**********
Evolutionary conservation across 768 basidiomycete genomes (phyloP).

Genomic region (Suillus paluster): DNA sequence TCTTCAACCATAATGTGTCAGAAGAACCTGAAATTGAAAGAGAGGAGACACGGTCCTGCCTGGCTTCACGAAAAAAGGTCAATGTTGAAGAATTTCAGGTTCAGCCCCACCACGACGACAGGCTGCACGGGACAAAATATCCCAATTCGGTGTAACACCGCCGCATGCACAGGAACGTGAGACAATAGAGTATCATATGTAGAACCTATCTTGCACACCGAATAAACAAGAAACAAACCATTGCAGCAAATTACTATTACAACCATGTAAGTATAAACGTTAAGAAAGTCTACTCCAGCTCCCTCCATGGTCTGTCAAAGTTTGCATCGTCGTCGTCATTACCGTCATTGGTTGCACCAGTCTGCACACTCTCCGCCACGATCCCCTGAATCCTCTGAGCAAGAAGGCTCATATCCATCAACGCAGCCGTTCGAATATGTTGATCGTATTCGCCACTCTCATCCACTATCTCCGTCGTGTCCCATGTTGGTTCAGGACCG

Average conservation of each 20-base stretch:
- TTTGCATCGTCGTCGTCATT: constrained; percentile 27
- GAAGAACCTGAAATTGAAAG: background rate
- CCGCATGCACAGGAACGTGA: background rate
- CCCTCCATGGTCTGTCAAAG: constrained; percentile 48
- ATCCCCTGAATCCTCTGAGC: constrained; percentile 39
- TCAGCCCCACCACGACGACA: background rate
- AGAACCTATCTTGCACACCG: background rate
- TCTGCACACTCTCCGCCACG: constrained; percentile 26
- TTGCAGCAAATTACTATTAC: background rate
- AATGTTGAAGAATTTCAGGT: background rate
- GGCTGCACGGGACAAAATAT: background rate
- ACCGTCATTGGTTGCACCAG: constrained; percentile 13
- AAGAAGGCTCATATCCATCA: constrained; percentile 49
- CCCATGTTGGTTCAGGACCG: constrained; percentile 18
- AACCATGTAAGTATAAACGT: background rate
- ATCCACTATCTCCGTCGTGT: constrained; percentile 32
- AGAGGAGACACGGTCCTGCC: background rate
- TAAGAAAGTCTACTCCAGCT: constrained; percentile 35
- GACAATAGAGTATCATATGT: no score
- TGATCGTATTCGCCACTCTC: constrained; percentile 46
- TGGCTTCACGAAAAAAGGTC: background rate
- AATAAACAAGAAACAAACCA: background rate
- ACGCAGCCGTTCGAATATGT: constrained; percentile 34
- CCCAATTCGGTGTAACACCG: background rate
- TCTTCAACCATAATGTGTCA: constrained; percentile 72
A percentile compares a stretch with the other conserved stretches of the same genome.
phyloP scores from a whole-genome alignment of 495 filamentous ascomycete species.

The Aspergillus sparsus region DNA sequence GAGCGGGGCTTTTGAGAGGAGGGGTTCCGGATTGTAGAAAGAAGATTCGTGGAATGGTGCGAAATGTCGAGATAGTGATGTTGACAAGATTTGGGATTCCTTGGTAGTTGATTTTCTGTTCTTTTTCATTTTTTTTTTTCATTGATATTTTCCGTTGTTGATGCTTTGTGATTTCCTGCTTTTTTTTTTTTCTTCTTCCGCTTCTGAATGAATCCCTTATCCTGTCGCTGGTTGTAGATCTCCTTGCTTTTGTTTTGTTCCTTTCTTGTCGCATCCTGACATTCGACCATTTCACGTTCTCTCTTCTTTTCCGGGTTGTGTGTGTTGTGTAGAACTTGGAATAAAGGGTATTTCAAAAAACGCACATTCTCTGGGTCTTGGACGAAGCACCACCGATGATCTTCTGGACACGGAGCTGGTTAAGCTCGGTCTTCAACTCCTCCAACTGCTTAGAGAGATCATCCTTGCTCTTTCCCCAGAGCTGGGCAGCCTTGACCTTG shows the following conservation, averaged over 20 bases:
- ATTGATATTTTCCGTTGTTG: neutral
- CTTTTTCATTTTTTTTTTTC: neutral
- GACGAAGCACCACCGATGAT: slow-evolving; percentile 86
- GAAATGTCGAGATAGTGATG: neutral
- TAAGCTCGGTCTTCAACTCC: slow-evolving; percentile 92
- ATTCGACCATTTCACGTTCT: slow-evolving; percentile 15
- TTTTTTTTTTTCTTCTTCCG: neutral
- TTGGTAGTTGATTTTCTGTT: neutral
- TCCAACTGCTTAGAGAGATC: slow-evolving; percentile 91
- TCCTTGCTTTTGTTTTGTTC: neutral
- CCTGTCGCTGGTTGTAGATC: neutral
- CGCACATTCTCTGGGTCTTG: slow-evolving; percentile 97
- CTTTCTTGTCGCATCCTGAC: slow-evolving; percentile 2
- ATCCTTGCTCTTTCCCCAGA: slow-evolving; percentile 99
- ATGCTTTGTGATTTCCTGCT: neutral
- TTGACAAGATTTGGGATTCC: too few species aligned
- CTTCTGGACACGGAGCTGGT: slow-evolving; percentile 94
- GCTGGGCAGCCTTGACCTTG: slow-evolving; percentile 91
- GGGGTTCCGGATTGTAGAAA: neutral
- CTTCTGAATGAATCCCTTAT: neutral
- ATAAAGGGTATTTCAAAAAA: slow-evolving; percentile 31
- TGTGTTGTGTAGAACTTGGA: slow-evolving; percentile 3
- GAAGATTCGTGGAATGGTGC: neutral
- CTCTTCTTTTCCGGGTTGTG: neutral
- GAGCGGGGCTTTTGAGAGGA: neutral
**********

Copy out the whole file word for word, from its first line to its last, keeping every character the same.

Evolutionary conservation across 768 basidiomycete genomes (phyloP).

Genomic region (Suillus paluster): DNA sequence TCTTCAACCATAATGTGTCAGAAGAACCTGAAATTGAAAGAGAGGAGACACGGTCCTGCCTGGCTTCACGAAAAAAGGTCAATGTTGAAGAATTTCAGGTTCAGCCCCACCACGACGACAGGCTGCACGGGACAAAATATCCCAATTCGGTGTAACACCGCCGCATGCACAGGAACGTGAGACAATAGAGTATCATATGTAGAACCTATCTTGCACACCGAATAAACAAGAAACAAACCATTGCAGCAAATTACTATTACAACCATGTAAGTATAAACGTTAAGAAAGTCTACTCCAGCTCCCTCCATGGTCTGTCAAAGTTTGCATCGTCGTCGTCATTACCGTCATTGGTTGCACCAGTCTGCACACTCTCCGCCACGATCCCCTGAATCCTCTGAGCAAGAAGGCTCATATCCATCAACGCAGCCGTTCGAATATGTTGATCGTATTCGCCACTCTCATCCACTATCTCCGTCGTGTCCCATGTTGGTTCAGGACCG

Average conservation of each 20-base stretch:
- TTTGCATCGTCGTCGTCATT: constrained; percentile 27
- GAAGAACCTGAAATTGAAAG: background rate
- CCGCATGCACAGGAACGTGA: background rate
- CCCTCCATGGTCTGTCAAAG: constrained; percentile 48
- ATCCCCTGAATCCTCTGAGC: constrained; percentile 39
- TCAGCCCCACCACGACGACA: background rate
- AGAACCTATCTTGCACACCG: background rate
- TCTGCACACTCTCCGCCACG: constrained; percentile 26
- TTGCAGCAAATTACTATTAC: background rate
- AATGTTGAAGAATTTCAGGT: background rate
- GGCTGCACGGGACAAAATAT: background rate
- ACCGTCATTGGTTGCACCAG: constrained; percentile 13
- AAGAAGGCTCATATCCATCA: constrained; percentile 49
- CCCATGTTGGTTCAGGACCG: constrained; percentile 18
- AACCATGTAAGTATAAACGT: background rate
- ATCCACTATCTCCGTCGTGT: constrained; percentile 32
- AGAGGAGACACGGTCCTGCC: background rate
- TAAGAAAGTCTACTCCAGCT: constrained; percentile 35
- GACAATAGAGTATCATATGT: no score
- TGATCGTATTCGCCACTCTC: constrained; percentile 46
- TGGCTTCACGAAAAAAGGTC: background rate
- AATAAACAAGAAACAAACCA: background rate
- ACGCAGCCGTTCGAATATGT: constrained; percentile 34
- CCCAATTCGGTGTAACACCG: background rate
- TCTTCAACCATAATGTGTCA: constrained; percentile 72
A percentile compares a stretch with the other conserved stretches of the same genome.
phyloP scores from a whole-genome alignment of 495 filamentous ascomycete species.

The Aspergillus sparsus region DNA sequence GAGCGGGGCTTTTGAGAGGAGGGGTTCCGGATTGTAGAAAGAAGATTCGTGGAATGGTGCGAAATGTCGAGATAGTGATGTTGACAAGATTTGGGATTCCTTGGTAGTTGATTTTCTGTTCTTTTTCATTTTTTTTTTTCATTGATATTTTCCGTTGTTGATGCTTTGTGATTTCCTGCTTTTTTTTTTTTCTTCTTCCGCTTCTGAATGAATCCCTTATCCTGTCGCTGGTTGTAGATCTCCTTGCTTTTGTTTTGTTCCTTTCTTGTCGCATCCTGACATTCGACCATTTCACGTTCTCTCTTCTTTTCCGGGTTGTGTGTGTTGTGTAGAACTTGGAATAAAGGGTATTTCAAAAAACGCACATTCTCTGGGTCTTGGACGAAGCACCACCGATGATCTTCTGGACACGGAGCTGGTTAAGCTCGGTCTTCAACTCCTCCAACTGCTTAGAGAGATCATCCTTGCTCTTTCCCCAGAGCTGGGCAGCCTTGACCTTG shows the following conservation, averaged over 20 bases:
- ATTGATATTTTCCGTTGTTG: neutral
- CTTTTTCATTTTTTTTTTTC: neutral
- GACGAAGCACCACCGATGAT: slow-evolving; percentile 86
- GAAATGTCGAGATAGTGATG: neutral
- TAAGCTCGGTCTTCAACTCC: slow-evolving; percentile 92
- ATTCGACCATTTCACGTTCT: slow-evolving; percentile 15
- TTTTTTTTTTTCTTCTTCCG: neutral
- TTGGTAGTTGATTTTCTGTT: neutral
- TCCAACTGCTTAGAGAGATC: slow-evolving; percentile 91
- TCCTTGCTTTTGTTTTGTTC: neutral
- CCTGTCGCTGGTTGTAGATC: neutral
- CGCACATTCTCTGGGTCTTG: slow-evolving; percentile 97
- CTTTCTTGTCGCATCCTGAC: slow-evolving; percentile 2
- ATCCTTGCTCTTTCCCCAGA: slow-evolving; percentile 99
- ATGCTTTGTGATTTCCTGCT: neutral
- TTGACAAGATTTGGGATTCC: too few species aligned
- CTTCTGGACACGGAGCTGGT: slow-evolving; percentile 94
- GCTGGGCAGCCTTGACCTTG: slow-evolving; percentile 91
- GGGGTTCCGGATTGTAGAAA: neutral
- CTTCTGAATGAATCCCTTAT: neutral
- ATAAAGGGTATTTCAAAAAA: slow-evolving; percentile 31
- TGTGTTGTGTAGAACTTGGA: slow-evolving; percentile 3
- GAAGATTCGTGGAATGGTGC: neutral
- CTCTTCTTTTCCGGGTTGTG: neutral
- GAGCGGGGCTTTTGAGAGGA: neutral